In Trade Talks, China Must Signal Change

With rumors that the United States and China may be on the verge of new trade negotiations, National Center Senior Fellow Horace Cooper told Fox Business Network host Charles Payne:

It’s actually very popular with the American people that the President would like to reset the table with regard to our relationship.

As fears of a trade war with Europe are easing, investors also appear hopeful that similar concerns about a clash between the world’s two largest national economies will be averted. But Horace noted that President Donald Trump seems to mean business when it comes to American priorities for any new trading relationships regarding a government that hasn’t been an upstanding partner in the past:

It’s pretty clear the President is serious about renegotiating the nature of this relationship. And… if the Chinese are serious about supporting and promoting business growth in their country, they should understand that we need to be as serious about promoting business growth in our country.

The cheating. The stealing. The coercion has got to come to an end. We’re seeing the signs that is the case, and now – with our booming economy – it’s the perfect time for this negotiation to take place.

Questioned by Payne about whether China’s totalitarian regime lacks domestic pressure to alter its existing stance because of its one-party system, Horace pointed out that China’s lack of freedom is precisely why it may lose the upper hand at the negotiating table:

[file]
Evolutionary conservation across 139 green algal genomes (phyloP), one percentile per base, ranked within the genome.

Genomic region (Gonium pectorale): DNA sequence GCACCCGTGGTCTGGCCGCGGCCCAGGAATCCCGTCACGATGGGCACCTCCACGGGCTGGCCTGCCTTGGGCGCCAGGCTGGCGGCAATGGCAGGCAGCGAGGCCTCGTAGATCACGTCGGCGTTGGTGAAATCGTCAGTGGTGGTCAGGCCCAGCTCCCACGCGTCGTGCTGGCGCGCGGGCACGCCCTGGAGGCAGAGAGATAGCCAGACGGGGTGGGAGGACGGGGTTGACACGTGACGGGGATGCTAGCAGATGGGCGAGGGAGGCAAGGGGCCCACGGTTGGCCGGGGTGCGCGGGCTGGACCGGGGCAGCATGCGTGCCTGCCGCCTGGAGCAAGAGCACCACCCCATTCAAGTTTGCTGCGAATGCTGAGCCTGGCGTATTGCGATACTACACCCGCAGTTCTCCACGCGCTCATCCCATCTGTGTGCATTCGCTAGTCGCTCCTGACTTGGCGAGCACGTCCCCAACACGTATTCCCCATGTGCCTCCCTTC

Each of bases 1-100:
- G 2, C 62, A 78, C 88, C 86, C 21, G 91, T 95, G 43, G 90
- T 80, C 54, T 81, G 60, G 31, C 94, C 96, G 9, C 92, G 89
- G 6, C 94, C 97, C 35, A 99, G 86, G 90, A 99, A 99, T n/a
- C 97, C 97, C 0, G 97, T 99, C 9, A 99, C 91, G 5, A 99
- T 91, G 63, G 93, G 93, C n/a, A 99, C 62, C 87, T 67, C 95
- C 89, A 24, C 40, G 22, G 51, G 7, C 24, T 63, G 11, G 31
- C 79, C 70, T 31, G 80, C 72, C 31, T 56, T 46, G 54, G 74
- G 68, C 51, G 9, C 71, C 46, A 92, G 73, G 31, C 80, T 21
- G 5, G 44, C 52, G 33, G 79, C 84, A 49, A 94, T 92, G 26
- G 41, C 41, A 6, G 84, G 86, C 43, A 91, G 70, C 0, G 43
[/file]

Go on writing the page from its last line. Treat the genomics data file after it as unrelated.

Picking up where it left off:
The Chinese government requires growth in order for it to perpetuate the dictatorship that runs that jurisdiction.

In other free countries, you have breakers that go off to let you know when there are problems. That’s what a congress does. That’s what a free media does. They help send signals when there are problems.

The circumstances in China are, since you don’t have… those solutions as tools to help guide you and steer you, you absolutely need to maintain the kind of growth that we aren’t truly seeing from China.

They have a reputation that this land of growth is sustainable and is ongoing. But it’s starting to look like it’s been a lot of hype. It’s been a lot of misleading representations. And these things create problems for the Chinese leadership.

China has tried to rally the American business community to its side, and may bring in former House Speaker John Boehner to assist their efforts, but Horace said that China is fighting an unpopular, uphill battle. China’s influence may not actually amount to much these days:

The status quo isn’t gonna stay.

There are instances where the president of China can talk to the President of the United States directly about specific issues. And, in order to maintain a healthy relationship, you might see some responsiveness. But that’s not gonna be able to be a tool for every problem.

Broadly speaking, even top-dollar lobbyists aren’t going to be able to change the fact there isn’t overwhelming support – there isn’t even moderately high support in Congress or in the media or among the public – for a continuation of the policies that exist.



The National Center for Public Policy Research, founded in 1982, is a non-partisan, free-market, independent conservative think-tank. Ninety-four percent of its support comes from individuals, less than four percent from foundations and less than two percent from corporations. It receives over 350,000 individual contributions a year from over 60,000 active recent contributors.